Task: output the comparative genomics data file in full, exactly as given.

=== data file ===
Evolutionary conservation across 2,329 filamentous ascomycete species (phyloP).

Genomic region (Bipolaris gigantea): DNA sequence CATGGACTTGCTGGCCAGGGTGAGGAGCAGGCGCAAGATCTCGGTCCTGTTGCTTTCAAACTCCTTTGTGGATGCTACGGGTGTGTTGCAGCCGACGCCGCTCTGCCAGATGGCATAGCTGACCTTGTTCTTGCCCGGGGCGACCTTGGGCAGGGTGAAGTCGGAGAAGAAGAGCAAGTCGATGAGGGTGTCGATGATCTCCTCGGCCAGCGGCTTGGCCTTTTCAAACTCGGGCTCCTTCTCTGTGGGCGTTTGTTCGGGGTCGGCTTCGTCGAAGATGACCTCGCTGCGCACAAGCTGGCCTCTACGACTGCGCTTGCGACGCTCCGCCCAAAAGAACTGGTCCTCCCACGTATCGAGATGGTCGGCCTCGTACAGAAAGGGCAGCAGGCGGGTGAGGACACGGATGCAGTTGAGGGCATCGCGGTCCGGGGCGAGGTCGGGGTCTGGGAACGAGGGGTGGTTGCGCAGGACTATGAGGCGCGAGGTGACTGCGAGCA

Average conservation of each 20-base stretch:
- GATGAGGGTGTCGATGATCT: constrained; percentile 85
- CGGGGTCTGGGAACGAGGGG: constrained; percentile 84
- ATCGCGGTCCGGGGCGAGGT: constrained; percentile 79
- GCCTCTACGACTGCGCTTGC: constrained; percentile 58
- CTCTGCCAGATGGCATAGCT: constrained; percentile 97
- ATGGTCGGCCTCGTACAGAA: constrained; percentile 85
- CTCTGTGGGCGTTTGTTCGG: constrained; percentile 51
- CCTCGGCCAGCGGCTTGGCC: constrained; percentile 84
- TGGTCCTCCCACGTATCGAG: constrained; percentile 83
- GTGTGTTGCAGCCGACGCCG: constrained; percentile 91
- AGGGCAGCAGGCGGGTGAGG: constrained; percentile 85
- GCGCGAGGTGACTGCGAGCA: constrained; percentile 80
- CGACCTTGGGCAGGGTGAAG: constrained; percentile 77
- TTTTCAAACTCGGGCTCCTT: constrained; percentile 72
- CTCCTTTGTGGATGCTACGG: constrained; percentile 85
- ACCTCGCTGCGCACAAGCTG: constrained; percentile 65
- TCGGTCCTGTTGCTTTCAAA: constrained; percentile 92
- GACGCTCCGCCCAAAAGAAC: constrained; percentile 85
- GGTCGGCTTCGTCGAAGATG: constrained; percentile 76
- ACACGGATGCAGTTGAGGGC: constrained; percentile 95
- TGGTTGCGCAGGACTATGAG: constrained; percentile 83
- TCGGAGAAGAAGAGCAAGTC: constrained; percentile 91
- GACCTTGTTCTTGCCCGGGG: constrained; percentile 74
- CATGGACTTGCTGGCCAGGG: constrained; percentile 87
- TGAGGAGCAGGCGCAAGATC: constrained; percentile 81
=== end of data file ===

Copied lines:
Evolutionary conservation across 2,329 filamentous ascomycete species (phyloP).

Genomic region (Bipolaris gigantea): DNA sequence CATGGACTTGCTGGCCAGGGTGAGGAGCAGGCGCAAGATCTCGGTCCTGTTGCTTTCAAACTCCTTTGTGGATGCTACGGGTGTGTTGCAGCCGACGCCGCTCTGCCAGATGGCATAGCTGACCTTGTTCTTGCCCGGGGCGACCTTGGGCAGGGTGAAGTCGGAGAAGAAGAGCAAGTCGATGAGGGTGTCGATGATCTCCTCGGCCAGCGGCTTGGCCTTTTCAAACTCGGGCTCCTTCTCTGTGGGCGTTTGTTCGGGGTCGGCTTCGTCGAAGATGACCTCGCTGCGCACAAGCTGGCCTCTACGACTGCGCTTGCGACGCTCCGCCCAAAAGAACTGGTCCTCCCACGTATCGAGATGGTCGGCCTCGTACAGAAAGGGCAGCAGGCGGGTGAGGACACGGATGCAGTTGAGGGCATCGCGGTCCGGGGCGAGGTCGGGGTCTGGGAACGAGGGGTGGTTGCGCAGGACTATGAGGCGCGAGGTGACTGCGAGCA

Average conservation of each 20-base stretch:
- GATGAGGGTGTCGATGATCT: constrained; percentile 85
- CGGGGTCTGGGAACGAGGGG: constrained; percentile 84
- ATCGCGGTCCGGGGCGAGGT: constrained; percentile 79
- GCCTCTACGACTGCGCTTGC: constrained; percentile 58
- CTCTGCCAGATGGCATAGCT: constrained; percentile 97
- ATGGTCGGCCTCGTACAGAA: constrained; percentile 85
- CTCTGTGGGCGTTTGTTCGG: constrained; percentile 51
- CCTCGGCCAGCGGCTTGGCC: constrained; percentile 84
- TGGTCCTCCCACGTATCGAG: constrained; percentile 83
- GTGTGTTGCAGCCGACGCCG: constrained; percentile 91
- AGGGCAGCAGGCGGGTGAGG: constrained; percentile 85
- GCGCGAGGTGACTGCGAGCA: constrained; percentile 80
- CGACCTTGGGCAGGGTGAAG: constrained; percentile 77
- TTTTCAAACTCGGGCTCCTT: constrained; percentile 72
- CTCCTTTGTGGATGCTACGG: constrained; percentile 85
- ACCTCGCTGCGCACAAGCTG: constrained; percentile 65
- TCGGTCCTGTTGCTTTCAAA: constrained; percentile 92
- GACGCTCCGCCCAAAAGAAC: constrained; percentile 85
- GGTCGGCTTCGTCGAAGATG: constrained; percentile 76
- ACACGGATGCAGTTGAGGGC: constrained; percentile 95
- TGGTTGCGCAGGACTATGAG: constrained; percentile 83
- TCGGAGAAGAAGAGCAAGTC: constrained; percentile 91
- GACCTTGTTCTTGCCCGGGG: constrained; percentile 74
- CATGGACTTGCTGGCCAGGG: constrained; percentile 87
- TGAGGAGCAGGCGCAAGATC: constrained; percentile 81